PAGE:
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Bill Gates is the Latest Billionaire Funder of Cunningham’s EdPost

April 22, 2018

Peter Cunningham might be the highest paid ed reform blogger in America: Almost $1M in total compensation for 31 months (May 2014 to December 2016).

On September 01, 2014, Lyndsey Layton of the Washington Post introduced Peter Cunningham’s ed-reform blog perch, Education Post, to the world. An excerpt:

Into the fray steps Education Post, a nonprofit group that plans to launch Tuesday with the aim of encouraging a more “respectful” and fact-based national discussion about the challenges of public education, and possible solutions.

Peter Cunningham, the former communications guru for U.S. Education Secretary Arne Duncan, is leading the organization, which is backed with initial grants totaling $12 million from the Broad Foundation, Bloomberg Philanthropies, the Walton Family Foundation and an anonymous donor.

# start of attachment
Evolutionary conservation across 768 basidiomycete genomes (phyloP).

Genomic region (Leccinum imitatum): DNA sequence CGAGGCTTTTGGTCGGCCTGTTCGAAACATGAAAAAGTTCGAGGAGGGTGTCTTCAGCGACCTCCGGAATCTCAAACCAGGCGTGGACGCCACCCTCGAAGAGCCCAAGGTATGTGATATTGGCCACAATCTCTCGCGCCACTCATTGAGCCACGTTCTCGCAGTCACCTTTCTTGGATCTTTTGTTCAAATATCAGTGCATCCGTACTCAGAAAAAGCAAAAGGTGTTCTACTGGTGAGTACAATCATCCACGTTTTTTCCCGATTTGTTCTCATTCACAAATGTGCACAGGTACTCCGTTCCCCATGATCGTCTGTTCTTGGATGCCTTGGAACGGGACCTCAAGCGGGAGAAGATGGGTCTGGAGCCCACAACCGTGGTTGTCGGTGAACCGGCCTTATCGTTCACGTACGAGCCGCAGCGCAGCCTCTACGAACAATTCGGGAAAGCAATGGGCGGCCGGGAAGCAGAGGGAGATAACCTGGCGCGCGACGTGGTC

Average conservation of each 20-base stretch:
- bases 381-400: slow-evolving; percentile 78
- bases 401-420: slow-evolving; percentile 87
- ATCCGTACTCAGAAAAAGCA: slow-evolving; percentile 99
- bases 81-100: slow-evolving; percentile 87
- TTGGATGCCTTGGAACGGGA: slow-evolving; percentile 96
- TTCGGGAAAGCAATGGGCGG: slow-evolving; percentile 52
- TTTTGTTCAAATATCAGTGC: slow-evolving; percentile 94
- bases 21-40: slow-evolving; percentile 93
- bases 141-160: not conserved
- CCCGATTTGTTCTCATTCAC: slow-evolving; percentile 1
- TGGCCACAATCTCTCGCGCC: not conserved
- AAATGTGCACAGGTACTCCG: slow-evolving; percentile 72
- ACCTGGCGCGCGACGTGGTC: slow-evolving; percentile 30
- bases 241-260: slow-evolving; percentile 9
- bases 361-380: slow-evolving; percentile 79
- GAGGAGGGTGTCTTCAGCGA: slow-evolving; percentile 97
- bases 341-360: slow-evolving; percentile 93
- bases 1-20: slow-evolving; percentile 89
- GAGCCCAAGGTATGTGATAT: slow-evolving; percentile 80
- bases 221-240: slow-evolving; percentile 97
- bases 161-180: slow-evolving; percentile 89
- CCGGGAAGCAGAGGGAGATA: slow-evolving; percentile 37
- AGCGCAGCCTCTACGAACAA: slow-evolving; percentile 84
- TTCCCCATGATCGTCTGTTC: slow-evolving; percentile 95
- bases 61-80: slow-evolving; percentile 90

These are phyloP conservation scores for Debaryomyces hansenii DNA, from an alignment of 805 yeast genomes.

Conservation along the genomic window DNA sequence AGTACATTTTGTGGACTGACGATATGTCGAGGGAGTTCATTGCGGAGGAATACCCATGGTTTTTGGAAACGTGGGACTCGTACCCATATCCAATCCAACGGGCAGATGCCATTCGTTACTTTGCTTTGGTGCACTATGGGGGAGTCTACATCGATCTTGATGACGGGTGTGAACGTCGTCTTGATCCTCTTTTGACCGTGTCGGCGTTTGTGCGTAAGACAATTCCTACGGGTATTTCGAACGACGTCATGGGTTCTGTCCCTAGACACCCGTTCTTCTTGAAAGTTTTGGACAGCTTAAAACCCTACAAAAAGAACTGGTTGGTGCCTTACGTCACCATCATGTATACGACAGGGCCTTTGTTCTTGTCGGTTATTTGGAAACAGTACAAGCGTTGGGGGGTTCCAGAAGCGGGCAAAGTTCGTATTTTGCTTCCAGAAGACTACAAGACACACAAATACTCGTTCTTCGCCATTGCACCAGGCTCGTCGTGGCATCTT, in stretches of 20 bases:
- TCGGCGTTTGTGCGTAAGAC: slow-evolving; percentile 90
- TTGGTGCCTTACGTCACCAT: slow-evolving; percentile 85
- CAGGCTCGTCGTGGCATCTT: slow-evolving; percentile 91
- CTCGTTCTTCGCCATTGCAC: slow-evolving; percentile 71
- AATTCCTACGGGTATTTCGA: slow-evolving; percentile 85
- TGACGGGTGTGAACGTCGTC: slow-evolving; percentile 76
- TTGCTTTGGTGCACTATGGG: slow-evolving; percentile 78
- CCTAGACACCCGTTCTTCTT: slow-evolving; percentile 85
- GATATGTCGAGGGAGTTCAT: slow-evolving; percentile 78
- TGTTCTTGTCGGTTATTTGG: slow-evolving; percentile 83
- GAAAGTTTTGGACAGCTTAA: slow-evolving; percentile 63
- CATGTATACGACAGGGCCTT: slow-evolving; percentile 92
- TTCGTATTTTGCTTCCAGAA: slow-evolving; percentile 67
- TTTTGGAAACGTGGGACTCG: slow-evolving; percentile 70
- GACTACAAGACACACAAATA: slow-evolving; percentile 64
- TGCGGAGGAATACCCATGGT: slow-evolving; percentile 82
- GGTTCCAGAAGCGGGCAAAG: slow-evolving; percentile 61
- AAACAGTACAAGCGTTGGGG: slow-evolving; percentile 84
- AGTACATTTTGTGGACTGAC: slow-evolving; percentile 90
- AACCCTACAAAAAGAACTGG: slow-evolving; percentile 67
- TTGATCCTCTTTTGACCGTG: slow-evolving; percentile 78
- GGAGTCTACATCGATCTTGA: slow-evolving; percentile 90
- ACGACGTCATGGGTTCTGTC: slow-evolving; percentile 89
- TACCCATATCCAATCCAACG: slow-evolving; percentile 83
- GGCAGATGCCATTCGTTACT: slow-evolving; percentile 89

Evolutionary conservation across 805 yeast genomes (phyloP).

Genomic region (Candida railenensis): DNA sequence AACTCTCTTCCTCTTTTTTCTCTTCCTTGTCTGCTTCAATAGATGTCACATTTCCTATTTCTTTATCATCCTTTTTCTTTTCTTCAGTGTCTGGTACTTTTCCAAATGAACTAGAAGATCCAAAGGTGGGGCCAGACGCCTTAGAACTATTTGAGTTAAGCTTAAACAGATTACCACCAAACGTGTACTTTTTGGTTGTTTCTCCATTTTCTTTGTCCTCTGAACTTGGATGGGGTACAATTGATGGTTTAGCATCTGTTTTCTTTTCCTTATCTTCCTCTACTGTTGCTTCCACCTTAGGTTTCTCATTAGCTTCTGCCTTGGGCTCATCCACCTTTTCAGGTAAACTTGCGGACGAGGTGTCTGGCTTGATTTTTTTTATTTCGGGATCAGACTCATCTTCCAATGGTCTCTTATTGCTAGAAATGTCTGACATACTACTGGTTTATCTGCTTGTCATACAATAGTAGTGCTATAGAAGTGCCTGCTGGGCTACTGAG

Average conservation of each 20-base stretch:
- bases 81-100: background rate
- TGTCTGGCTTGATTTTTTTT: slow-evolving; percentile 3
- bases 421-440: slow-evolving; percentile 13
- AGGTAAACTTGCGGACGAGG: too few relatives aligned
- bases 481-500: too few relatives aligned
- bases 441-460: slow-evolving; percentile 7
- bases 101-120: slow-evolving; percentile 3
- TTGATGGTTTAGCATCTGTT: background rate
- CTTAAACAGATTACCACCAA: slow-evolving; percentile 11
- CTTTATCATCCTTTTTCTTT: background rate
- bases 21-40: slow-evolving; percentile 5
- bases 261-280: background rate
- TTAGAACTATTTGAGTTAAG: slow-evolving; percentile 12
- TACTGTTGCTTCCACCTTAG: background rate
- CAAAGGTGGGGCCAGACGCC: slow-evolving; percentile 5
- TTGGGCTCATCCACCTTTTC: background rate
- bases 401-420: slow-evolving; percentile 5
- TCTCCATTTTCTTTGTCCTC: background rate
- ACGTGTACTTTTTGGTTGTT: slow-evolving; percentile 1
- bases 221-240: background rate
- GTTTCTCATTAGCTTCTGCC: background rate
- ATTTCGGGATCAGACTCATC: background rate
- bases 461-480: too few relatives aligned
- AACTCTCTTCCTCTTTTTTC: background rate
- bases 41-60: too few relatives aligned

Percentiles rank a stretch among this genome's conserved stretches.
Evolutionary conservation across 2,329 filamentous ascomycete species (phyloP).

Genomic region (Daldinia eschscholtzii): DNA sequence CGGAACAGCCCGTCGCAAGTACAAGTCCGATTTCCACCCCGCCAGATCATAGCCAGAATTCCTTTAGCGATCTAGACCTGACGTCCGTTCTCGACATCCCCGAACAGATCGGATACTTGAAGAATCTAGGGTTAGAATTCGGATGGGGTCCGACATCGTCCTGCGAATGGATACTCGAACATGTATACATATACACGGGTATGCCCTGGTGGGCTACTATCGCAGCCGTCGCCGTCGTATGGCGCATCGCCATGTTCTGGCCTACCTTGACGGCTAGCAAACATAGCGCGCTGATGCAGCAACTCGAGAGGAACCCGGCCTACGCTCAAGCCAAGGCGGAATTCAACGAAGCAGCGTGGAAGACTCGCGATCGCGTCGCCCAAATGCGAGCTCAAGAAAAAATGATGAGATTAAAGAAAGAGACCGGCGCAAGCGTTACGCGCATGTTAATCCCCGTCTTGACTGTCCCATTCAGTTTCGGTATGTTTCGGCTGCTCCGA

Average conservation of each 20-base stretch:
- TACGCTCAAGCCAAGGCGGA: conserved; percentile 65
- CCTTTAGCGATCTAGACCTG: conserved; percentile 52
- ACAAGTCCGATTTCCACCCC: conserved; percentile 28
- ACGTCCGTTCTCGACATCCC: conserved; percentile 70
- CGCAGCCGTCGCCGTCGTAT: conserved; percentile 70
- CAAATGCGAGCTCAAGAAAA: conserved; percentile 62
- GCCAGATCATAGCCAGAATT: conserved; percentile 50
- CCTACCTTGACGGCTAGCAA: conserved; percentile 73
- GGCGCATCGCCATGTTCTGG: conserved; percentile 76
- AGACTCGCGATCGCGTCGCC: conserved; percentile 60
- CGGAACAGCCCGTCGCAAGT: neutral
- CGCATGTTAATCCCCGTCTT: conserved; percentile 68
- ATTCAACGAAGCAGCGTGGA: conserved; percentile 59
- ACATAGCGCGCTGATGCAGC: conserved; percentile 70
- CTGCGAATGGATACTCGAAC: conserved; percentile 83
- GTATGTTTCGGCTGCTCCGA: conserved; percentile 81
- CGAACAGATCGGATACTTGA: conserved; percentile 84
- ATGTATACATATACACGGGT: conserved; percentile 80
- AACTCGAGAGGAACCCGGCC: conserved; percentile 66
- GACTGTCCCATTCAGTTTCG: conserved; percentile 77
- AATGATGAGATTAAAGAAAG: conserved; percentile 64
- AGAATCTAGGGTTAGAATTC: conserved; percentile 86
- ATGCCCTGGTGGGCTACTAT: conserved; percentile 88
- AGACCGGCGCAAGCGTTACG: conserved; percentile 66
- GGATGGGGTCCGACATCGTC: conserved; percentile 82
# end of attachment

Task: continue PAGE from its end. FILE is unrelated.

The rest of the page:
As noted below, the first year, EdPost only garnered $5.5M in donations, not $12M. Either times were tough, or part of that $12M was money promised for the future, without Cunningham’s needing to have an annual evaluation based upon his billionaire-funded effectiveness. Nice, if one is willing to be a billionaire’s yes-man.

As I reported in October 2017, Los Angeles billionaire Eli Broad has played a notably dominant role in EdPost. Cunningham said the following to education journalist Jennifer Berkshire in a May 2015 interview:

When I was asked to create this organization [Education Post]—it wasn’t my idea; I was initially approached by Broad—it was specifically because a lot of reform leaders felt like they were being piled on and that no one would come to their defense. They said somebody just needs to help right the ship here. There was a broad feeling that the anti-reform community was very effective at piling on and that no one was organizing that on our side. There was unequivocally a call to create a community of voices that would rise to the defense of people pushing reform who felt like they were isolated and alone.